I will look at the LA board and see if I can figure out what their feelings were on preset menu/large group ordering.

      1. re: Seth Zurer
        v
        Vital Information Aug 24, 2001 03:07 PM

        I'm fine with Sept. 2. As I said before, I am willing to collect names at my e-mail address. I have already got three responeses. Unless I hear otherwise from those people, I will assume that they can come on 9/2. I will post periodic reports on the number of people, I propose that we cut off the "registrations" by say next wednesday so we can make final plans.

        As to odering/menu, I am more than happy to defer to someone with special expertise in sichuan style chinese (or chinese food in general). with the amount of people we're having, there is bound to be enough great food no matter what (even if someone orders sesos in oyster sauce).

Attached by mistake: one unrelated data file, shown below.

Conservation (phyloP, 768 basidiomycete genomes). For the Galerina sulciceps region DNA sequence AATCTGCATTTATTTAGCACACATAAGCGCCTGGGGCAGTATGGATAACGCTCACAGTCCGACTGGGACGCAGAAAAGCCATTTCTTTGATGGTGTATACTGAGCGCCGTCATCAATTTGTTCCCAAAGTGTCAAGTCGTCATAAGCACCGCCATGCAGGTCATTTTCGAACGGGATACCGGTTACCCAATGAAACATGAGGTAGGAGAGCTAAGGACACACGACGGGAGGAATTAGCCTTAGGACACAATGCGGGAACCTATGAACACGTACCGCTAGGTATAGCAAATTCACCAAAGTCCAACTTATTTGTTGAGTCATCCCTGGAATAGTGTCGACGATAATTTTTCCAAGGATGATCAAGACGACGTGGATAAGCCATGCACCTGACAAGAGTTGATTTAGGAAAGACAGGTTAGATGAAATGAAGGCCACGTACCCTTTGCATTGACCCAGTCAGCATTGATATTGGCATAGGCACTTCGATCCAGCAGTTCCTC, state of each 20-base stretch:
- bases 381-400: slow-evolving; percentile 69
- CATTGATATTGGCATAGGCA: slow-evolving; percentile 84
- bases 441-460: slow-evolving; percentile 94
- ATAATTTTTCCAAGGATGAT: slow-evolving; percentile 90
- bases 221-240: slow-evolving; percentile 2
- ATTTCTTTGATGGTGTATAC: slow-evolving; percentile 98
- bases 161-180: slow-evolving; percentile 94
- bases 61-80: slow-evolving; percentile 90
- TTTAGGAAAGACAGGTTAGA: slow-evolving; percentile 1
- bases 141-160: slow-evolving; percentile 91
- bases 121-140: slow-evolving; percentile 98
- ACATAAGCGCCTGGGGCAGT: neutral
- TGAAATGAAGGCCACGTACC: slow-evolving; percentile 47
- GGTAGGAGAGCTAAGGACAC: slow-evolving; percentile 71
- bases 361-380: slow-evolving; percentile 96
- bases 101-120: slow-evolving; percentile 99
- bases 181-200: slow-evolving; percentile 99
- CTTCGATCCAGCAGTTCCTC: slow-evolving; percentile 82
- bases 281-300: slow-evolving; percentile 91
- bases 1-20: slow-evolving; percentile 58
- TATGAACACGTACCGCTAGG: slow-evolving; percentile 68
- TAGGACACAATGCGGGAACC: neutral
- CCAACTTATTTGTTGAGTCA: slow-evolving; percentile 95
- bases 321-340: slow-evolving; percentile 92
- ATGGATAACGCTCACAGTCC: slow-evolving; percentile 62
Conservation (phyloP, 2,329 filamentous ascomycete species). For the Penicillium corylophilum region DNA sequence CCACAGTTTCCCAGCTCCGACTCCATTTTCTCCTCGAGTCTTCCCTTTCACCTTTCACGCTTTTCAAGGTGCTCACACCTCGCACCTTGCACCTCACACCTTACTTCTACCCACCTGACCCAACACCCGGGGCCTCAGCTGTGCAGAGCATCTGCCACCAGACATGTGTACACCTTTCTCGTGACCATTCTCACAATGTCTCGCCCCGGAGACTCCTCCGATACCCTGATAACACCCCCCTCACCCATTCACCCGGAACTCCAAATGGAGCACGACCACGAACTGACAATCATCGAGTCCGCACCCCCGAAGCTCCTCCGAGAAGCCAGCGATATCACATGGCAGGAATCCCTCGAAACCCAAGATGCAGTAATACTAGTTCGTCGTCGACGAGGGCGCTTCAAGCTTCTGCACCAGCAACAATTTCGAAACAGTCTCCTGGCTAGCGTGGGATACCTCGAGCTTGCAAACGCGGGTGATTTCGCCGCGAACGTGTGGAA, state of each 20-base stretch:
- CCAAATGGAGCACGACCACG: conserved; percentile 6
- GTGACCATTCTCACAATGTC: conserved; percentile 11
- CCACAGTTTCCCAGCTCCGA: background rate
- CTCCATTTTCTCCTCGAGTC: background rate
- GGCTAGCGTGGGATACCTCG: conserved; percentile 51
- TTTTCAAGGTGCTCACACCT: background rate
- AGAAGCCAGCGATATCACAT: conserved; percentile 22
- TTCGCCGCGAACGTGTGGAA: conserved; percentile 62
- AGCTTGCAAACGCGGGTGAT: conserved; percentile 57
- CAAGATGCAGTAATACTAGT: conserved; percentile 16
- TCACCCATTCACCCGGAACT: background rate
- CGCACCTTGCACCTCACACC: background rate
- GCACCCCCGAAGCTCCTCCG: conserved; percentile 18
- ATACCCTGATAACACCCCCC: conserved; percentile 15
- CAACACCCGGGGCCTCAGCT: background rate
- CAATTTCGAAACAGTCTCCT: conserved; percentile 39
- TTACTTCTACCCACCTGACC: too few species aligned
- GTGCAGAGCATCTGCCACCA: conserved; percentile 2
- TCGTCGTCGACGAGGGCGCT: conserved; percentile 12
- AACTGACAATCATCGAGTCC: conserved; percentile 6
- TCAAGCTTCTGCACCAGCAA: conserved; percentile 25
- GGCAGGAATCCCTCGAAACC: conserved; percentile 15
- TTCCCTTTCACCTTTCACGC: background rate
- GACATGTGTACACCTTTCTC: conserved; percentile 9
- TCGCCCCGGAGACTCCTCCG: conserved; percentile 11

VI

        1. re: Vital Information
          z
          zim Aug 24, 2001 04:13 PM

          my order eliminated already!

          i'm down with 9/2

        2. re: Seth Zurer
          m
          Melanie Wong Aug 25, 2001 03:27 AM

          Depends on what you mean by a pre-set menu. Many Chinese restaurants out here have fixed price meals for tables of 4, 6, 8 or 10 that vary by the season, don't require advance ordering, and not only are the best dishes but are discounted. For our Chowhound dinner at San Wang in SF, the others may not realize this but I chose the set dinner for 6 with extra servings of soup and supplemented with a few more dishes to have enough for the 8 attending. The prices were so low we wanted to have lots of variety. Also, this was an easy group that directed me to order what I would normally choose for myself. We all chuckle when we remember the waitress nodding toward the white faces and whispering to me that "they" wouldn't like it. There were a few piles of sea cucumber remaining on the plates, but otherwise the Chowhounds dug in.